Thoughts on Practicing Patience

I’ve been told to ‘wear life like a loose coat’. That’s a great sentiment for someone who tends to get hung up on things, and over-think, as I do. But as I have a tendency to examine and speculate, and I have that wonderful curious nature so many ADHDers have, I’ve preferred to live by the motto ‘treat your actions like a science experiment.’ I used to equate these two sayings, in that they both recommend detachment. For lateral thinkers like me detachment is sound advice.

Lately, however, I’ve been considering another aspect of the science experiment idea – that of patience and adherence to scientific rigor. People with Self-Regulation deficits aren’t typically thought of as patient. Impulsivity, emotional dysregulation, and lack of inhibition are regulatory deficits that result in our making premature changes to variables that are supposed to be held constant. Or sometimes we just tire of (or forget) the experiment. Understanding that these deficits are not willful, but rather neurological, is important. Without this understand we can feel a great deal of shame.

I’ve never read anything about patience and ADHD, and I think I know why. It was drilled into me that ‘patience is a virtue’ all of my childhood. I don’t need to explain the implications of my repeatedly NOT being patient. I propose that reframing patience as a skill, rather than a virtue, works better for us. Skills can be developed and honed. So how can we purposefully, intentionally practice the skill of patience?

I don’t have as difficult a time waiting if I’m prepared for the wait. When I know something is going to take 30 minutes, I can do something else for 30 minutes instead of sitting around . I can be prepared. I can arrive early so I’m the first in line. If I’m standing in line, I can share my discomfort with someone else I don’t know. I can play a game, or people watch, or listen. The better prepared I am with things to do the better I and the people around me feel. I can try to accept my situation for the comfort of those around me when I think about how I want to show up in the situation. The situation may require I do something I’m not comfortable doing, like waiting in line, but that’s not really a function of patience, its more a function of anxiety and lack of acceptance. Alone in my house it wouldn’t be as difficult to wait.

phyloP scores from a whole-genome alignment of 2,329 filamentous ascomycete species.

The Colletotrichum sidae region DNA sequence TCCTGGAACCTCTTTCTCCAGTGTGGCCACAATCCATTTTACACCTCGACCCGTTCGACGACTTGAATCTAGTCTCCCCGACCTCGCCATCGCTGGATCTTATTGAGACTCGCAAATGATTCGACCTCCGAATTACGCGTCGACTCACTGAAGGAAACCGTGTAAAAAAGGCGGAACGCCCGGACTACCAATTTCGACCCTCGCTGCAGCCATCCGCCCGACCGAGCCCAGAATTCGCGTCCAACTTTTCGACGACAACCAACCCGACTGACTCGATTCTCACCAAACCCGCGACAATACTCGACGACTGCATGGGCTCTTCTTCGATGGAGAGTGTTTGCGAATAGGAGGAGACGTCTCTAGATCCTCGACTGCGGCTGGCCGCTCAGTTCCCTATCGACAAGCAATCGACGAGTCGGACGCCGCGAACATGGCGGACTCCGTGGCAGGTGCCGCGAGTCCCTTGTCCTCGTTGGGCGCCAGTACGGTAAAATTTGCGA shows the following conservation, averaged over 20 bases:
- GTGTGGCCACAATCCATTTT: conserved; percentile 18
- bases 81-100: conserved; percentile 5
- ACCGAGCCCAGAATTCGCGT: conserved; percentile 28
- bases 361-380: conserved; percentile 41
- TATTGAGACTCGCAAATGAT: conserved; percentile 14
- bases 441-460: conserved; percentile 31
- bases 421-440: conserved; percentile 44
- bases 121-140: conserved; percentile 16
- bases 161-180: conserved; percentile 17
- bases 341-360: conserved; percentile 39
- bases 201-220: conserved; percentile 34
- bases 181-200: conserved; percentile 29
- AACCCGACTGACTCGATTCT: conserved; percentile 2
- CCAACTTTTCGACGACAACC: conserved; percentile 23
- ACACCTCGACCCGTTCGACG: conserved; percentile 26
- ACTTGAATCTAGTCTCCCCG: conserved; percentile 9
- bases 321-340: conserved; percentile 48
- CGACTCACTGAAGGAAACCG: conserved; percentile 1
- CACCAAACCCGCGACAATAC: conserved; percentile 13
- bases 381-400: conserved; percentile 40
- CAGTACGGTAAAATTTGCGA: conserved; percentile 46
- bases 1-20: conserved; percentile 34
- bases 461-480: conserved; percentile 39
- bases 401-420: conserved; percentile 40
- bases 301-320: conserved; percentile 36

Impatience is exasperated by time-blindness. Like most people with ADHD I can be bad at judging time, and get frustrated. Mostly, that happens when I’m not prepared with an alternative interest-grabber, or when I misjudge how much time has gone by. There I am, tapping my fingers, shifting my feet, sighing and rolling my eyes because only five minutes have gone by. Ugh.

Image result for picture of someone waiting

Patience is even more difficult to practice when I’m NOT expecting a delay. ADHDers don’t transition well as a rule, and having something unexpected happen that makes me wait (or threatens a negative outcome, like not getting what I want) is unnerving at best. Worrying and negative thoughts arise, along with an outgrowth of uncomfortable emotions like fear or anger. I get stuck. (CBT is great for dealing with those Automatic Negative Thoughts, what Dr. Daniel Amen refers to as ‘ANTS’.) Boredom and time-blindness compound transition issues, because its harder to prepare alternative interest-grabbers when I’m emotionally dysregulated already and I can’t tap into my strengths.

Yet, with the challenges of ADHD come gifts. We are lateral thinkers, and can come up with alternatives and ideas that dissolve boredom. We have a wonderful curiosity about things, and can point that curiosity at what’s happening instead of judging it. We can think deeply about things, which helps with challenging negative thoughts. We are imaginative and can rewrite our narratives in stunning and colorful detail. Our interests are myriad and abundant, so being prepared with an arsenal of interesting ideas gives us a great head-start. We are resilient, and can take bad situations and make them opportunities for acceptance and gratitude. We have suffered ridicule and teasing, so we can be compassionate and just with others. We are tragically, hopelessly, and humorously flawed individuals who other people just want to like. And most of us have a wonderful sense of irony and humor about it all that is contagious. Most importantly, we have a community. For every disordered symptom of ADHD we have an antidote… within our community, and within ourselves.

Impatience is an unintentional, automatic reaction that comes easily to us. So patience is an intentional choice. Its the choice to use the gifts we already have.

Hey, maybe choice is the real virtue!

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